Would you tell me how you felt about India while you had been away in the Channel Island, when you were also writing your first novel The Room on the Roof?
Well, even there, I think, I was conscious of the loneliness and solitude because in the Channel Island I didn’t have any close friends, and although I had a job which kept me occupied during the day, in the evenings I was very much thrown on my own resources. I would go for long walks on the seafront and either recall my happier days in India, in Dehradun, or dream of returning, and I think my first novel, The Room on the Roof, grew out of that.
Your characters are usually content to feel life on the surface. They are not interested in the hurly burly of the social life or political life. Is that a conscious choice?
Well, I am an apolitical writer. I don’t really get involved in political ideology or the conflicts that are part of it- but nevertheless I keep myself informed. So, I am not ignorant of political issues. I certainly follow political changes and trends in the country through the printed medium as well as the visual. Yet, I don’t get involved or take sides. You might say I stand aside.
Who are your favourite authors?
I have to say favourites come and go over the years. But the writers who influence you are the ones you grew up on. And I used to read everything by Dickens and writers like Stevenson or John Beckum and later the short story writers. So, I read a good deal of Somerset Maugham and H.E. Bates, William Saroyan and even the classical writers like Chekhov and Maupassant. They were all influential, I would say.
What is your daily regimen of writing?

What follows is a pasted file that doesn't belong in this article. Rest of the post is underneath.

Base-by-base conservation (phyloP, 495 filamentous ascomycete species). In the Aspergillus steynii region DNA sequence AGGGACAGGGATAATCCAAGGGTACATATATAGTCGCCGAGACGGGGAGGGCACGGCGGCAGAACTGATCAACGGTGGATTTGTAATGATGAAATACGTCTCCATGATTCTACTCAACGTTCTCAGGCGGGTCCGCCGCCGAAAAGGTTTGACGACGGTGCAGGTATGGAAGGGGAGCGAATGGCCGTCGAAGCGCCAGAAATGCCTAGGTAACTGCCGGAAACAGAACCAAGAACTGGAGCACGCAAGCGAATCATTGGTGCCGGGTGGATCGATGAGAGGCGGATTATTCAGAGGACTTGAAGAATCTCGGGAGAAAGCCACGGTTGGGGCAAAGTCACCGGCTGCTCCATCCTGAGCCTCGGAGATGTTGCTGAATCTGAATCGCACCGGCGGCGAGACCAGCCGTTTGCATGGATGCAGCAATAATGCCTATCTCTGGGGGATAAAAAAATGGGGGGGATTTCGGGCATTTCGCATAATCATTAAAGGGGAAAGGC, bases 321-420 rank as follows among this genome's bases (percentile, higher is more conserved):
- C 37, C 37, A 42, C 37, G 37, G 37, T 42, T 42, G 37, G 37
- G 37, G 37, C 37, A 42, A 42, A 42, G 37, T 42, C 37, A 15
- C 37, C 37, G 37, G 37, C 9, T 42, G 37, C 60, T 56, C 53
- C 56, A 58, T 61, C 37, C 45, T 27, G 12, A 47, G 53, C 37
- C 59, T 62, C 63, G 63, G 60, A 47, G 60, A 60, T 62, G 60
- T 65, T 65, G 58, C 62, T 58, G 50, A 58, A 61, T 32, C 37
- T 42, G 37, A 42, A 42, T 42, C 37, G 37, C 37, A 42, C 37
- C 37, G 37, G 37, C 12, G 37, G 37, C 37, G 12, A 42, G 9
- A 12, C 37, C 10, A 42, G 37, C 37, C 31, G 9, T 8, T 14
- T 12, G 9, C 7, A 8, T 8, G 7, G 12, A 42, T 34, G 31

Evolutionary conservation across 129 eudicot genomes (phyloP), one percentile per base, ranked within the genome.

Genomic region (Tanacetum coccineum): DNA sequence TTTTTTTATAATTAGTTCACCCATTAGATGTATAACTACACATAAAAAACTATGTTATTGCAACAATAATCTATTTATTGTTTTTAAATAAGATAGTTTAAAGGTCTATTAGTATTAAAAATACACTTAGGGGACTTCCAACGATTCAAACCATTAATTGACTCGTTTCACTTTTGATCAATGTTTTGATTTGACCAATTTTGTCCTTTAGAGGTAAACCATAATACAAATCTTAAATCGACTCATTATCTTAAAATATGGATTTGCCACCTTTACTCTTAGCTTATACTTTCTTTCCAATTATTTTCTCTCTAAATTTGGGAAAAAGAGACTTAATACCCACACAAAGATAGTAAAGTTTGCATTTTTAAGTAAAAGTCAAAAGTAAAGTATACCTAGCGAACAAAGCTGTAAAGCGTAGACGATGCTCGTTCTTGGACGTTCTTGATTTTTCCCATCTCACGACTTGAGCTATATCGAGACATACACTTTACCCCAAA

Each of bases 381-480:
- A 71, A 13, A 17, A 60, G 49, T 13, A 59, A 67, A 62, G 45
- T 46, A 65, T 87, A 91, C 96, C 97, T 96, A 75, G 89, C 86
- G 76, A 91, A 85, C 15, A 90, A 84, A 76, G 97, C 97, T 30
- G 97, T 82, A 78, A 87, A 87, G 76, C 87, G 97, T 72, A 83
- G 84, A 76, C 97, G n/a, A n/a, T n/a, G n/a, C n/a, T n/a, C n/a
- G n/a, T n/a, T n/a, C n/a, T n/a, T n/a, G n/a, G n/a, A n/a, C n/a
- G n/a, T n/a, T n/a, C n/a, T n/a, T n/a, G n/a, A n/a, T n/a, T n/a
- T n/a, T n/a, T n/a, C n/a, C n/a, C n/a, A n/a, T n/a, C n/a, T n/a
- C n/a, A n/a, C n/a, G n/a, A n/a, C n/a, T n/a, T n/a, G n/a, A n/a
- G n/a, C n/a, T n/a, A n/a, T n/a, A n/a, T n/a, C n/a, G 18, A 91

Well, it used to be stricter than it is now. I used to be quite firm about my doing couple of hours every morning. But now there is such a volume of work behind me that has been published that I take it easy. I’ll write a couple of pages a day. Of course, if two or three days go by and I haven’t written anything, I’ll feel guilty about it. So it is nice to put down something. It’s like keeping a journal. Put down thoughts and some of them will come for use in essays or stories or just in journal form itself, as with say Landour Days or other books of that sort. Also, The Lamp is Lit and Rain in the Mountains have sort of sprung from the journal itself.
Does poetry keep on interesting you?
Oh yes, I wish I could write more poetry. I have always enjoyed it and whenever I have felt like it I have written a poem or two. Of course it is hard to interest publishers in poetry because it is difficult to sell poems but I slip them into my other books from time to time and over the years I must have written certainly two or three hundred poems. I wouldn’t call them great poetry but certainly I enjoyed writing them, and I think that is the important thing.
Well, that is an understatement. Your poetry is superb, and my favourite poem remains ‘Lone Fox Dancing’. That seems to be so much in character. Isn’t that so?
‘Lone Fox Dancing’ is one of the few poems I can toss off because I can remember the words:
As I walked home last night I saw a lone fox dancing In the cold moonlight.
I stood and watched. Then Took the low road, knowing
The night was his by right.
Sometimes, when words ring true, I’m like a lone fox dancing In the morning dew.
Thank you, Ruskin.
(The interviewer is former Professor and Head of the Department of English, HNB Garhwal University)